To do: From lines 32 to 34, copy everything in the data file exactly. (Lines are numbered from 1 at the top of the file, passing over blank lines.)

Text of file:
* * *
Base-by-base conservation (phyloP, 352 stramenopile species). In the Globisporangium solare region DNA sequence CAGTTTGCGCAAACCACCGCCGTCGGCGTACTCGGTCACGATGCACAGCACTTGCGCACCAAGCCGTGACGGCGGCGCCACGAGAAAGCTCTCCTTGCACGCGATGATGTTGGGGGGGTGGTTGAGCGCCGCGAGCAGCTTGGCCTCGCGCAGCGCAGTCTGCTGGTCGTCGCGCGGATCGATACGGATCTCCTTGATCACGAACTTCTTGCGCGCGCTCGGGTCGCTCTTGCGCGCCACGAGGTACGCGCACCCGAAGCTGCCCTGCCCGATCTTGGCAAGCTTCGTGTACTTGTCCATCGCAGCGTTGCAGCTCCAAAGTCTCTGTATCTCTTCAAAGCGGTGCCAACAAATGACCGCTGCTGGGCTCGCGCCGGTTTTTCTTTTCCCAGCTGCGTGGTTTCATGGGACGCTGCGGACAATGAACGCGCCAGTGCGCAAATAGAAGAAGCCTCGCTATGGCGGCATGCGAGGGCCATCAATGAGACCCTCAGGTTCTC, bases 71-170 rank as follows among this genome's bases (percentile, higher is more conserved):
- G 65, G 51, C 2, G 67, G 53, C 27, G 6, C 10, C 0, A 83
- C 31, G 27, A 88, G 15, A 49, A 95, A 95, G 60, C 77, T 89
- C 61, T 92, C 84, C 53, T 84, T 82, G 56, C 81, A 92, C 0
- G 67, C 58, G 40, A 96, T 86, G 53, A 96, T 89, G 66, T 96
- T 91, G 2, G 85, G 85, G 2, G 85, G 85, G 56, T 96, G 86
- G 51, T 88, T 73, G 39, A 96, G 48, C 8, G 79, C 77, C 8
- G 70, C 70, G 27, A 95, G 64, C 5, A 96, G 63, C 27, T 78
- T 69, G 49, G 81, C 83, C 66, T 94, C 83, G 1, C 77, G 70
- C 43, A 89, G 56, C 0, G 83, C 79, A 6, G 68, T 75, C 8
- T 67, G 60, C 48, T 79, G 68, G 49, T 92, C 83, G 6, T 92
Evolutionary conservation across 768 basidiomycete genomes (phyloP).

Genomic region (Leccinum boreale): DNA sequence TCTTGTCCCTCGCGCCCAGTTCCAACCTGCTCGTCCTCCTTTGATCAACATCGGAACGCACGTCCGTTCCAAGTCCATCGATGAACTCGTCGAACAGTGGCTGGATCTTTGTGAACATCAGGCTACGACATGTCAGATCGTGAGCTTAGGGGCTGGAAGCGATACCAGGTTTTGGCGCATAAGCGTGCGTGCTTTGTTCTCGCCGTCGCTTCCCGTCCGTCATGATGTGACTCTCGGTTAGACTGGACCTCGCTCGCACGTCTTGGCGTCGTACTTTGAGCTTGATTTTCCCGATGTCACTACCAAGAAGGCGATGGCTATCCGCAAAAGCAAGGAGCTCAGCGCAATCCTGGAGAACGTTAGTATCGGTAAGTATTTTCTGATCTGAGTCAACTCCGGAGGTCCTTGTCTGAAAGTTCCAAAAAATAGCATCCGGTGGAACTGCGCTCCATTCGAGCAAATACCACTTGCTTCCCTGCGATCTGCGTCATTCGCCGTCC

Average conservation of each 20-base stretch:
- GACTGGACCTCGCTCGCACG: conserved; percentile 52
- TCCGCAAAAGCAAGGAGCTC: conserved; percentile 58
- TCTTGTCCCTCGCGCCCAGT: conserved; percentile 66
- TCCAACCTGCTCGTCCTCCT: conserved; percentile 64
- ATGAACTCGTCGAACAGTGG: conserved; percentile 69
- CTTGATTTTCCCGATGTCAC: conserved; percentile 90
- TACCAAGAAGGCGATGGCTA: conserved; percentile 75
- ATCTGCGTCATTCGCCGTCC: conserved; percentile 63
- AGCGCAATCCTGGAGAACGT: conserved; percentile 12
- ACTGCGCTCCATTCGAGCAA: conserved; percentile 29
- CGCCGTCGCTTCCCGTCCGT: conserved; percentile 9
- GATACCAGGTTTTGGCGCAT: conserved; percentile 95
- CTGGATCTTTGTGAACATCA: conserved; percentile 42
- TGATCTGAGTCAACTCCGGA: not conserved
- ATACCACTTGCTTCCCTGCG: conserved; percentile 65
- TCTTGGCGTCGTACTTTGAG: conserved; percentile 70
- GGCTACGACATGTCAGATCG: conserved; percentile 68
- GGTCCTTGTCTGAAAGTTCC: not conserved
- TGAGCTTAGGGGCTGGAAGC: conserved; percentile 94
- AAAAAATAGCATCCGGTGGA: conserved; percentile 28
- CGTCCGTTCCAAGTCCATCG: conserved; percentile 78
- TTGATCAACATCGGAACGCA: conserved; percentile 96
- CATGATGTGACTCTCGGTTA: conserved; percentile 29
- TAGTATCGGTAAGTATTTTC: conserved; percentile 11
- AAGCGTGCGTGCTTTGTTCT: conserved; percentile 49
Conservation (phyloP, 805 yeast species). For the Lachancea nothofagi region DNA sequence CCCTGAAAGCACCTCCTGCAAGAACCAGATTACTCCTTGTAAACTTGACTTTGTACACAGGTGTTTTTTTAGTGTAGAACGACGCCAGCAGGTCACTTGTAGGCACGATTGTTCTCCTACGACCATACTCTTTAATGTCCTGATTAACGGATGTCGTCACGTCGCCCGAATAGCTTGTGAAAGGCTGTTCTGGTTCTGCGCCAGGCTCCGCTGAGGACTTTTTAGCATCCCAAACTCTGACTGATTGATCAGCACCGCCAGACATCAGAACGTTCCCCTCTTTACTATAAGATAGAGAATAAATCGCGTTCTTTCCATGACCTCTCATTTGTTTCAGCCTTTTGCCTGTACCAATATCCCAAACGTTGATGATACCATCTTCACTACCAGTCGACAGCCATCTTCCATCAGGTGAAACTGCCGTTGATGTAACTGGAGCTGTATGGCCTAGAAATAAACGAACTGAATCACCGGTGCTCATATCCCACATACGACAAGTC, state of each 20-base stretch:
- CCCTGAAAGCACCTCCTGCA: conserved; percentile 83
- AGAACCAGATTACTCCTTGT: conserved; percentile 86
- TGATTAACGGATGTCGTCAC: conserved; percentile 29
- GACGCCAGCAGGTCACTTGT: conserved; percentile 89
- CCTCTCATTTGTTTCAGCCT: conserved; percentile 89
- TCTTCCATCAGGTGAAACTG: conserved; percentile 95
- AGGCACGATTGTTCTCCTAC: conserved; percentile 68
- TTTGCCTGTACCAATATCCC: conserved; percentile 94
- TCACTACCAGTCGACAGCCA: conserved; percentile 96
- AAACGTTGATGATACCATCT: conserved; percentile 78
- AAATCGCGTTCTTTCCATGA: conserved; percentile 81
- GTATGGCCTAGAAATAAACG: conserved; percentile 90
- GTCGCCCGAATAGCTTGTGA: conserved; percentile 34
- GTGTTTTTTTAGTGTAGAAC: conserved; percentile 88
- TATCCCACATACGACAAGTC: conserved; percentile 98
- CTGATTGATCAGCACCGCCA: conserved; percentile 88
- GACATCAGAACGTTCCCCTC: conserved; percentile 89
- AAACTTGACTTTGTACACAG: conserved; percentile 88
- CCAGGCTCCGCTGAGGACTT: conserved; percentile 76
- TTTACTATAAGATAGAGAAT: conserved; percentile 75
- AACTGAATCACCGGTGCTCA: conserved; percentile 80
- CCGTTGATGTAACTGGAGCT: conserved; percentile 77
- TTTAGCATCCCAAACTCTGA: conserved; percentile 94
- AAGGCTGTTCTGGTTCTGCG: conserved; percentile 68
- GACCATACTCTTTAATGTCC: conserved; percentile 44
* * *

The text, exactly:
- GGTCCTTGTCTGAAAGTTCC: not conserved
- TGAGCTTAGGGGCTGGAAGC: conserved; percentile 94
- AAAAAATAGCATCCGGTGGA: conserved; percentile 28